who he went over his testimony with, a lot of things could have been done that were not. >> police shootings, as you know, incredibly racially charged with hard evidence to back up feelings of racial injustice. young black men in this country, 21 times more likely to be killed by police than young white men. white police officers responsible for 68% of black suspects who were killed. in these types of racially explosive cases, are prosecutors simply passing the buck by using grand juries? >> yes, they are. and i think in the case of wilson, you had a prosecutor with close ties to the police department. i don't think he wanted this man indicted. i think he pursued a secret grand jury proceeding where nobody could watch who he called as a witness, when he called them, or what questions he asked. and as i said before, the emotions and lack of cross-examination are things that make a grand jury
proceeding very suspect. sometimes prosecutors will want to pass the buck to a grand jury and make sure they don't indict, and they can -- they can choreograph that by the way they conduct themselves in secret. >> criminal defense attorney tom thank you so much for your insight, sir. >> thanks for having me. >> coming up after the break, a dramatic 11th hour stay of execution in texas. his attorneys say he's mentally ill. what that could mean for the treatment of the mentally ill in prison, next.
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he was convicted for shooting and killing his wife's parents in their home in front of his estranged wife and daughter. he told police that his alter ego sarge was responsible for those killings. a judge allowed him to represent himself at trial where he wore cowboy costumes and subpoenaed jesus christ. keep in mind, he was hospitalized for mental illness more than a dozen times in 14 years before he killed his wife's parents. but texas officials didn't buy those claims of legal insanity. they believed he was exaggerating. and last week, a lower court ruled he was fit to be killed. monday, the texas board of pardons and paroles voted unanimously to reject clemency and pleas from lawyers that his execution be delayed for a new round of competency tests. his latest tests, 7 years ago. he'll now get a mental competency hearing. and this is sparking renewed debate about executing the mentally ill in this country.
i'm joined now by a man with a unique perspective. francis greenberger, founder of the greenberger center for social and criminal justice whose son's case prompted him to become an advocate for prison reform. mr. greenberger, thank you so much for being here. tell us a little bit about your son and how his case inspired you to become -- to get out in front on this issue. >> sure. my son had his first mental health diagnosis when he was 4 years old. and the diagnosis has changed, but they continued for the rest of his childhood and into his adult life. and eventually, he committed an impulsive act which brought criminal justice involvement. and like many americans, i had had no exposure to the american justice system. so this was the first for me.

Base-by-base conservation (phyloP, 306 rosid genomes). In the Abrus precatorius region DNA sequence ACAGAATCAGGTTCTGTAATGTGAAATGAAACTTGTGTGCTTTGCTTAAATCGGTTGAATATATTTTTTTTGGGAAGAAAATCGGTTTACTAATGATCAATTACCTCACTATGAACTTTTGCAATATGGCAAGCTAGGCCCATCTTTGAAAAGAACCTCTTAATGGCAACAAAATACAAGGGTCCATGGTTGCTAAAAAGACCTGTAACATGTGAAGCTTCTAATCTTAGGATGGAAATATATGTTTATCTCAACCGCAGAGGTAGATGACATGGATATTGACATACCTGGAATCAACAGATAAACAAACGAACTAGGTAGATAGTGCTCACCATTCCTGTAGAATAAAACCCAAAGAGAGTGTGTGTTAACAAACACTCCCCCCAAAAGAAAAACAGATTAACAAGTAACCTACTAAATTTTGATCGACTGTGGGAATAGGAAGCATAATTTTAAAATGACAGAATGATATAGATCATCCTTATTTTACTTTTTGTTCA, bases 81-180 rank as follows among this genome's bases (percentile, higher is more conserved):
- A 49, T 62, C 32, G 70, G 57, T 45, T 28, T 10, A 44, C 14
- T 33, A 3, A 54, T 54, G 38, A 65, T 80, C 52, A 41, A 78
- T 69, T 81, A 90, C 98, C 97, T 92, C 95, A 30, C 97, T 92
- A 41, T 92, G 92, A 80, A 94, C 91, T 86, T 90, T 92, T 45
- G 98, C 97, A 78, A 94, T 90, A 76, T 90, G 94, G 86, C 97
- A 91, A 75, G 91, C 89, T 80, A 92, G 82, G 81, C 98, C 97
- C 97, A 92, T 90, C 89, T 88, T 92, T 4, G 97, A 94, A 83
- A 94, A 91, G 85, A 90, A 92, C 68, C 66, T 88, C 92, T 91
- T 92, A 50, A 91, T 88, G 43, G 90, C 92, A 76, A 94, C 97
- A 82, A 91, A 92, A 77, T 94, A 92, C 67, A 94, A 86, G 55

and as i began to experience it, i felt something was very wrong with the approach. and i began to investigate and learn more and more about it. and slowly come -- came to realize that not only in my son's case, but in the case of millions of americans, our system was -- didn't really represent the american values i hold so dear. >> what did you find when you started looking in our system? >> well, one of the first things, and it's a well-known statistic, there are 50% of the people in jail are mentally ill. now, in the '50s, we had 550,000 mental health beds in america. the population has doubled since the '50s. simple math would say we should have 1.1 million. today we have 40,000 instead of 1.1 million. and guess what, we happen to have 1.1 million mentally ill americans in jail.
we took them out of the mental health hospitals that were failing, and we put them into jail. >> partners went into one facility for mentally ill prisoners in california. i want to take a look at this and talk to you about it on the other side. >> sure. >> let's take a look. >> for me, it's depression and schizophrenia. i hear voices, and i get depressed because i can't handle it. >> i've been on heroin, coke, crank, it don't matter. i've been on it. >> david is a drug addict who has been in and out of prison for the last 25 years for nonviolent crimes. because he's classified as a mental health inmate, we can't show his face while he's in jail. we met him at the county jail.
months earlier, he had been released from the notorious san quinton prison. >> how are these going? >> this county jail couldn't be more different. >> with this place here, you're getting treated from the time you get in until the time you're sentenced to wherever you're going. i'm really thankful because it gives me a chance to get my mind straight and get it back on track. >> there are no bars on the cells, and there are three so-called psychiatric living units that house inmates like david and offers them everything from therapy to meditation. >> this is our gymnasium. >> where the society has failed is that we should not be using the jail system as the -- as the go to institution to house